That's correct, i is generally an undefined variable in Mathcad.
In order to get i, the unit of imaginary numbers, you have to type 1i.
But if you need 2*pi*i, you can also type 2i*p[Ctl-G]. The important part is that i is immediately preceded by a number.
Success!
Luc
I will try to do as you advise.
The 'vector' arrow was added by Mathcad, not me. I quite understand that omega is not a vector.
In short, you should select the expression of which you want to substitute one variable and use the 'substitute' from the symbolics toolbar, not from the menu.
(The menu will allow you to do symbolics, but they are not 'live' symbolics: if you change the expression later, the substitution will not follow suit automatically; you'd have to redo the substitution...)
To get the toolbar, select (from the menu): View=>Toolbar=>Symbolic.
Success!
Luc
Yes, I discovered that one has to use the menu. I wish the Help was a bit more forthcoming on this subject, instead of showing very simple examples which few would need help with.
Hi,
The above is a problem as s is undefined so MathCad is taking the value of s as 1 second by default.
In the first function F (which has a green highlight) uses s as a parameter to the function so s is defined in the right hand side as it gets passed into the function. s's scope is limited to the function F. It is not defined as s in the scope of the document.
The green highlight shows that F is also a predefined unit in mathcad. Good habit is to use more than one symbol to define functions
In the above when you call F(the first one) by use of F(gamma). Gamma is defined on the worksheet so the message "undefined variable" message disappears.
Note the second function F(now with a green highlight) is also a redefinition of the first F.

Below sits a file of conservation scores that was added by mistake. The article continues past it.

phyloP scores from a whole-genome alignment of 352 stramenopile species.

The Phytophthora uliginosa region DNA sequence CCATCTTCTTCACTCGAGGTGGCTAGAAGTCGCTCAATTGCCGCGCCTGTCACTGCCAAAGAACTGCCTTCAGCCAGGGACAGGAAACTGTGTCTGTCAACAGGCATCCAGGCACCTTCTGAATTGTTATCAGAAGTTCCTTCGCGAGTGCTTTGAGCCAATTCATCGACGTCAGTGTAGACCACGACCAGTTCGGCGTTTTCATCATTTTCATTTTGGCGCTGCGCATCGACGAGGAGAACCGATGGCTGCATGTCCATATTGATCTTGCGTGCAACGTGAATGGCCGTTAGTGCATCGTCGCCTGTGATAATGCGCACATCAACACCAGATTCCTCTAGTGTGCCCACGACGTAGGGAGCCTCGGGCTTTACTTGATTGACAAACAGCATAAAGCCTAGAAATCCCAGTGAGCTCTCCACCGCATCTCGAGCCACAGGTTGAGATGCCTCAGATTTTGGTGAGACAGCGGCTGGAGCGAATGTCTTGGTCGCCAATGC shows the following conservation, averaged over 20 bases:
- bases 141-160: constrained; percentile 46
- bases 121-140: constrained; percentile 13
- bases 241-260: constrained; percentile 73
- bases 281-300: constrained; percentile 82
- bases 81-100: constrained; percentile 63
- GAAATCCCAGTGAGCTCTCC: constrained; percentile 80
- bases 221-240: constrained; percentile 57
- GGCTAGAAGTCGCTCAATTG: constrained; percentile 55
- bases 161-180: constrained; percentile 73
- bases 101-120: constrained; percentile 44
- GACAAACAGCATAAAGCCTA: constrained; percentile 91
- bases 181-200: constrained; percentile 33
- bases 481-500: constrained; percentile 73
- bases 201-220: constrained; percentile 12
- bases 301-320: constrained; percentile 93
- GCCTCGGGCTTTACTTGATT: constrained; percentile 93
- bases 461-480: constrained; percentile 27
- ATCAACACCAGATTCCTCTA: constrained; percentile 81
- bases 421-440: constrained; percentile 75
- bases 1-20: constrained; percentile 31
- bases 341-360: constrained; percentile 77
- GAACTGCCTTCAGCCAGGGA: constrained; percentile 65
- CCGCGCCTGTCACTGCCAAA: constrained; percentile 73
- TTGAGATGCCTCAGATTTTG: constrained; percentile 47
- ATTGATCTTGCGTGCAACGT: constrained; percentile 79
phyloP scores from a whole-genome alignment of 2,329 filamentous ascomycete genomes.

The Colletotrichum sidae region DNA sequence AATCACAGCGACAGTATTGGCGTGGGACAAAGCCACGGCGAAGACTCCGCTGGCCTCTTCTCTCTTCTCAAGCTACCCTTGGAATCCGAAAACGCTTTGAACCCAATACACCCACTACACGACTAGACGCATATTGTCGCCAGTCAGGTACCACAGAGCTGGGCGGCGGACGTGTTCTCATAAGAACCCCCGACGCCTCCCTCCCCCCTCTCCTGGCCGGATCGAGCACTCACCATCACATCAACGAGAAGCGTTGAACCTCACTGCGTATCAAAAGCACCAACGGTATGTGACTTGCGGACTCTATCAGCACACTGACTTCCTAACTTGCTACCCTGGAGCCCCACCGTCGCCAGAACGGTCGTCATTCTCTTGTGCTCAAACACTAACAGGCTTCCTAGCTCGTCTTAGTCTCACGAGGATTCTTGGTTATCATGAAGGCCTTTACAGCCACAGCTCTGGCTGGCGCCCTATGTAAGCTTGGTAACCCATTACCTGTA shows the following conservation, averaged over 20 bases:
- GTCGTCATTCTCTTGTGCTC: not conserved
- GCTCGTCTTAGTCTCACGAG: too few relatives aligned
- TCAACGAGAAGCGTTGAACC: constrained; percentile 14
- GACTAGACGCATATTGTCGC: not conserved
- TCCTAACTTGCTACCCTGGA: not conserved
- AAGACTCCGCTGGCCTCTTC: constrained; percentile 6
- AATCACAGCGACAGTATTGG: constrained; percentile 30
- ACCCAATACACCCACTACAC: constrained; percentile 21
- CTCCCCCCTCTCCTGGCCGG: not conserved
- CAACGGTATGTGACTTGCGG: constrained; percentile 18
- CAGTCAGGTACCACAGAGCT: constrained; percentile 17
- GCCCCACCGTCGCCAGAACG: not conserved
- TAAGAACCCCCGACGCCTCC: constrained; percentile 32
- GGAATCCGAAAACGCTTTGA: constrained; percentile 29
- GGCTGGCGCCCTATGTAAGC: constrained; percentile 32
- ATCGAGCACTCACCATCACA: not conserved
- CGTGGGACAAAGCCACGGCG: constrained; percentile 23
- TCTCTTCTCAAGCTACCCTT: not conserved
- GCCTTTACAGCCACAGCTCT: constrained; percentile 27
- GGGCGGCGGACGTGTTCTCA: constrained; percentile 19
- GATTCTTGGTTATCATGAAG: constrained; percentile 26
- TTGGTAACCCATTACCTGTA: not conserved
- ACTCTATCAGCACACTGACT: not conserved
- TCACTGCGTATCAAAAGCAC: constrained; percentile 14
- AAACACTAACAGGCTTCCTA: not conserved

F2 is now a function that does not overwrite first function F.
F2 has as a parameter omega. F2 is simply F with a passed in parameter i*omega that is substituted for s in F
Cheers
Terry
Yes, F is a predefined unit, for Farad.
But in this case F gets a green underline because F() is a function (too), the F-distribution...
Luc
I think I understand so far. But it's the next step that fails. Neither Symbolics > Variable > Substitute (which is greyed out) or CTRL-SHFT-. give me the keyword 'substitiute' and its placeholders.
By the way, that's 'lambda', not 'gamma'.
Not sure what you are looking for at the end of the day, but wouldn't Terry's approach be all you need? Without any symbolic "substitute".
Or is your goal to apply some further symbolic manipulations on F after the substitution?
P.S.: I would suggest to use a literal index for your constants omega.1, etc. instead of a vector index. The way you defined those constants you had defined a 5 element vector omega (first element being 0 as Mathcads first index is by default 0, not 1). I guess you did not intend to define a vector omega, right?
That looks a lot simpler. BIG hidden error using the wrong keys to get the subscripts. That's what comes of using Mathcad only infrequently. When I've used it intensively in the past, I was defining vectors very often.